Thursday, September 10, 2020

Movie Reivew: Irresistible

Irresistible ** / *****
Directed by: Jon Stewart.
Written by: Jon Stewart.
Starring: Steve Carell (Gary Zimmer), Rose Byrne (Faith Brewster), Chris Cooper (Jack Hastings), Mackenzie Davis (Diana Hastings), Topher Grace (Kurt), Natasha Lyonne (Tina), Brent Sexton (Mayor Braun).

Throughout the George W. Bush years, and through the beginning of the Barack Obama years, Jon Stewart was a necessarily voice in political discourse. Yes, he was a comedian, and no, young people should not have gotten all their news from him on The Daily Show – but he was a smart, incisive voice – someone capable of cutting through all the crap and the noise, to show you what was going on beneath it. With his new film, Irresistible, his first work of the Trump era, Stewart reveals himself to be almost painfully out of touch. He isn’t alone in this – late night comedians, including those who have followed in his footsteps from John Olivier to Samantha Bee to Trevor Noah to Stephen Colbert don’t really seem to know what to do with Trump. They attack, sure. But they aren’t getting anywhere. But with them, at least, they seem to know that we’re in a different era. If you told me Irresistible was a film Stewart wrote in 2005, and just forgot to make it for 15 years, I would believe you. But it would have seemed quaint even then.

The film stars Steve Carrell as Gary Zimmer, a bigwig at the DNC, who was confident Hilary would win, and is reeling when she loses. He wants the Democrats to reconnect with the heartland – and when he’s shown a video of Jack Hastings (Chris Cooper), a military lifer, given an impassioned, pro-immigrant speech, at the town council meeting in small town Wisconsin, he thinks he has found his avatar – at least a way to prove that Democrats can compete for those white voters in the Rust Belt. He heads to that town to convince Jack to run for Mayor – and he agrees, but only if Jack runs the campaign personally. When it starts to draw some media attention, he is joined by GOP strategist, Faith Brewster (Rose Byrne), who backs the current Mayor. Soon money is pouring into the race, that takes on national attention.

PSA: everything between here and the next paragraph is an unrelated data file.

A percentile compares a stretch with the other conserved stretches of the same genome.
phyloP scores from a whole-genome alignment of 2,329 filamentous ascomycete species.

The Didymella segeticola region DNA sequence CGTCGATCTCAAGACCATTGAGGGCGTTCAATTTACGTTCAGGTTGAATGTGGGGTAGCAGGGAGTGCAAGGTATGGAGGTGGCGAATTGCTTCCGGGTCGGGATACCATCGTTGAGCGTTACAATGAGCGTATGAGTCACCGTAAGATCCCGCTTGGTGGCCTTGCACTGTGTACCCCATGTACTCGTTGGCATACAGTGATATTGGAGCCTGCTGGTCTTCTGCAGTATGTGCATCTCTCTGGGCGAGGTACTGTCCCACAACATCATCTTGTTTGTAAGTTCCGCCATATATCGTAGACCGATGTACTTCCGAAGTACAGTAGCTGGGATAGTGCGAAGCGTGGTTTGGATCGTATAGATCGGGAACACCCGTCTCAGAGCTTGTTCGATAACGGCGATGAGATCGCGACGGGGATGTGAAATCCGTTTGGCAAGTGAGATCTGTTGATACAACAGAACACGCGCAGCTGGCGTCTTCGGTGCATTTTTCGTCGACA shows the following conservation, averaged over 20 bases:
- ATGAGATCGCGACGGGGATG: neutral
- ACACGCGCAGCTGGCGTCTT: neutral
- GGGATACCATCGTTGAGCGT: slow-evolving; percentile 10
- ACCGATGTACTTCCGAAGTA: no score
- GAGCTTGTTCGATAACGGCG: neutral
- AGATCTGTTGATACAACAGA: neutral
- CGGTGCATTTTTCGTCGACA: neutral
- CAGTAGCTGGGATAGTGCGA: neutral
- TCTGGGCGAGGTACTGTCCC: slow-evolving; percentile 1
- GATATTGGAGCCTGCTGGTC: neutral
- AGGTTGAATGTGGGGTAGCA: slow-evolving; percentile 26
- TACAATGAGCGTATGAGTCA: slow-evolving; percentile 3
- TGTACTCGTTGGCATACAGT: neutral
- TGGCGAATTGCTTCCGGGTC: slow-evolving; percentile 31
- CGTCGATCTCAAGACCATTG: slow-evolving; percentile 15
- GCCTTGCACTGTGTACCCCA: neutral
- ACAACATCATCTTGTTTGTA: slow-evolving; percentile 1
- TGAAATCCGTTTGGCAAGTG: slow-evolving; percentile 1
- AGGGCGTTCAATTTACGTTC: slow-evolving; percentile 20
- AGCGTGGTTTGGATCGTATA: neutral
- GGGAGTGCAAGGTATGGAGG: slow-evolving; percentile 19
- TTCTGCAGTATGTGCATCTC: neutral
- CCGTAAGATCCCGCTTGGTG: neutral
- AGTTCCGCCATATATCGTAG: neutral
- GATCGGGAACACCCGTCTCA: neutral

Stewart, who was always (not entirely incorrectly) accused of preaching to the choir, seems to go out of his way here to paint “both sides” as bad. Yes, Faith is a hypocrite, a huckster, who will tell any lie she feels will get her ahead – Zimmer isn’t any better, except maybe he believes some of the crap he spews – but he spews so much of it, the line gets blurred, and it’s hard to tell.

Stewart seemingly wants to make a new Frank Capra movie here – although with the people Capra usually casts as the bad guys as the main characters. On his show, he never seemed to buy into the “real America” vs. “Coastal Elites” narratives Republicans spew – but he seems to here. The people in this small town just want to make their small town better – and they get no help from people like Gary or Faith. The film will become an indictment about money in politics – and sure, that’s bad, and should be fixed. It’s also not the real problem right now.

So Stewart strands his talented cast with a lot of dialogue they strain to make work. That it succeeds at all is testament to how good Carrell, Cooper and Mackenzie Davis are as actors, and Byrne’s willingness to go wherever the script takes her. But it’s a tired movie – a movie that would have seemed old fashioned when Stewart was on the air. People have pointed out recently that much of what Stewart did on The Daily Show has aged poorly. Perhaps they are right. But that type of comedy is not designed to last – it’s designed for that moment in time. Stewart, unfortunately, seems stuck there.

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